If there is one thing running a business has taught me about being a leader, it is that you have to know when to step back and allow your company to run without constant meddling. Everyone has a story about that one manager who would check in every 30 minutes to make sure everyone was “on task” or the executive who seemed to have lost any human compassion toward people who weren’t sitting around a large, wooden table during a meeting.
Back in April, I was looking to hire a new salesperson to shore up numbers down on the floor. I had an interview in the afternoon right after my son’s baseball game and so I rush into the office in a baseball cap and jeans to meet a potential hire. I see a young woman, fresh out of college, in a pencil skirt, pinstriped blazer and new pumps.
She introduced herself, her name was Heather, and we talked about the position she was interviewing for and her previous experience.
Heather was a writer by trade and had been working for a small ad agency, but she said she just couldn’t handle it anymore. I couldn’t help but laugh as she described her bosses; two nasty egomaniacs that demanded employees beg for their office’s bathroom key and would pump the most horrible music out of the office speakers. It was a sad story, truly, but I just couldn’t believe that people like this existed. They sounded like fairytale trolls.
Personally, I’ve forged some of my strongest employee relationships simply by sitting back and letting them do what they know best. Part of this is really about trusting yourself to make the right decision. If you choose to hire a slacker, then you either have to hound them to make sure they work or fire them. I am running a successful business, so I know I’ve made more good choices than bad ones. If you’re in the same position with your business, chances are you’ve made quite a few good decisions as well.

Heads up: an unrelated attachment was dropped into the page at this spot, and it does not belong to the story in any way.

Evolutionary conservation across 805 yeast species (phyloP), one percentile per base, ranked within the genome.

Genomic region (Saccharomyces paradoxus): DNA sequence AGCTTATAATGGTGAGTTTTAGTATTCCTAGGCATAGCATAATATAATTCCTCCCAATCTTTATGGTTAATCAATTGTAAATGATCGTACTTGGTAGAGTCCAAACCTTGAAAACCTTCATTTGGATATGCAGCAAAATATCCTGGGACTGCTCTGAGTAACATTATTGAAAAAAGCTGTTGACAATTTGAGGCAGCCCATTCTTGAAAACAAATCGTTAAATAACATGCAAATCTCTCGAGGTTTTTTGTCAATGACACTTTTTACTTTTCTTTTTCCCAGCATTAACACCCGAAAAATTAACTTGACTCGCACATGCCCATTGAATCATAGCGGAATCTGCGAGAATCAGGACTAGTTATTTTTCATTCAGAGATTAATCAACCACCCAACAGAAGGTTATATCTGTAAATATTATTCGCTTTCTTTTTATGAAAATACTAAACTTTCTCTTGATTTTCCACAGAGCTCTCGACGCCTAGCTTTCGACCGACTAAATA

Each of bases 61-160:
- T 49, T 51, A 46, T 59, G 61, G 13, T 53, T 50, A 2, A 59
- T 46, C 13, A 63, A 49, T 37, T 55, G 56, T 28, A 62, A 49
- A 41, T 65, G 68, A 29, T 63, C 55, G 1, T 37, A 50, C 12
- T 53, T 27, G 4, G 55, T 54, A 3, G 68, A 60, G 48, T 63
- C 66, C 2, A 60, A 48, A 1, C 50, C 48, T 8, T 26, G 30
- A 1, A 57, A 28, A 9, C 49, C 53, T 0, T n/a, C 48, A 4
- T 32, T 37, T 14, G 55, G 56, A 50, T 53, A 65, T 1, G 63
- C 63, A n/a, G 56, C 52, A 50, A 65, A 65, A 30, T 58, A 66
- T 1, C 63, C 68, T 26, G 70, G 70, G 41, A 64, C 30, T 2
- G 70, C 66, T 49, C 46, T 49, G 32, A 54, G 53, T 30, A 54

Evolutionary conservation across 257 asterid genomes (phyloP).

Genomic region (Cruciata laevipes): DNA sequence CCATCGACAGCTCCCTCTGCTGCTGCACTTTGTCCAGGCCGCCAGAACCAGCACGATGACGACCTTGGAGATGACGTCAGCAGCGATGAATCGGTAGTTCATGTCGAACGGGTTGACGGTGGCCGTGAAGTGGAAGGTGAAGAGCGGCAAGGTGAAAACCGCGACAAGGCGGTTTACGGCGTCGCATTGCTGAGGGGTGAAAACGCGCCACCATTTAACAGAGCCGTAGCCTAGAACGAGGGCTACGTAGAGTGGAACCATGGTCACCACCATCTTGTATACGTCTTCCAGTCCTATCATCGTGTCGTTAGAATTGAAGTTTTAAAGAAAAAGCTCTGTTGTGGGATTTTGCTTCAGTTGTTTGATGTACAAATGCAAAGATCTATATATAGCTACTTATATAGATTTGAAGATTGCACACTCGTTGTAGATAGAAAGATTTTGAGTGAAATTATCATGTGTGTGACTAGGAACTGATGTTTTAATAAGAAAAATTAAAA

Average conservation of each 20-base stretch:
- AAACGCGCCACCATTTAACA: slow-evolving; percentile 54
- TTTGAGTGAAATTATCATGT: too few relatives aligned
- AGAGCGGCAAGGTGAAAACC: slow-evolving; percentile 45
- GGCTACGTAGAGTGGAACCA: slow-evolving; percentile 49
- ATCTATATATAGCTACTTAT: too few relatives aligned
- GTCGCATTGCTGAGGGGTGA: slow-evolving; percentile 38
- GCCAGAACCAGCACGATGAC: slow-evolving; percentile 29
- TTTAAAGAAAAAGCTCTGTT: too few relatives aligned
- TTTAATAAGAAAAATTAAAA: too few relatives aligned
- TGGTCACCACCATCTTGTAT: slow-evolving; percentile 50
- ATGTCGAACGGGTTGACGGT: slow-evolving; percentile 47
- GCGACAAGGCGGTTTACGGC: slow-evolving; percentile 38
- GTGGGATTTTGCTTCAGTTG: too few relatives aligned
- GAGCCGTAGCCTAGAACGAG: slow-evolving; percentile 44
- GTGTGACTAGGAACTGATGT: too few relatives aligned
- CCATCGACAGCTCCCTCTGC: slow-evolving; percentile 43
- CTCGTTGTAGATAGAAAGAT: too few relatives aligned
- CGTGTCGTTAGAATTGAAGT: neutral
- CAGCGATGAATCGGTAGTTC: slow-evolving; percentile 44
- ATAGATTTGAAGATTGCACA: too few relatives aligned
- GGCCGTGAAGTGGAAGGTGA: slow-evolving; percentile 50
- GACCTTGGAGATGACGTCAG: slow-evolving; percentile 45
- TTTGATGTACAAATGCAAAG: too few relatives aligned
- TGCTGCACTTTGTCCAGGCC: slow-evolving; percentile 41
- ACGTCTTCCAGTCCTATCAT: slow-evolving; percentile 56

Part of that success, at least in my case, was making sure I act as more of a guiding force than a totalitarian dictator. After putting in the amount of training that a new employee requires, the last thing I want is for them to run off because of something like a bathroom key.
Of course, that is an extreme example. But I do know other business owners who go home ripping out their hair because their employees aren’t following the strict guidelines they set out. Micromanagement rarely works. It just puts undue pressure on everyone involved.
I’m already running in and out of the office, meeting with aspiring entrepreneurs and trying to spread the word about my business. If I had to sit on the floor and coach people in sales as well, I’d lose my mind.
Heather, by the way, didn’t get the sales job. I made her head of our new social media department, a position she was much better suited for. I trusted my instincts, stepped back and let her blaze her own path in the office and I couldn’t be happier with my decision. So my sagely advice is to remember to not let your leadership position go to your head. Do what you do best. Run your business and give your employees the space necessary to make you proud.
Deborah Sweeney is CEO of MyCorporation Business Services Inc. She is an advocate for protecting personal and business assets for all consumers. With her extensive experience in the field of corporate and intellectual property law, Sweeney can provide insightful commentary on the benefits and barriers to incorporation, as well as who should consider incorporation and trademark registration. Sweeney received her juris doctorate and MBA degrees from Pepperdine University and is a member of the American Bar Association. She also serves on the Board of Regents at California Lutheran University. For more information, go to www.mycorporation.com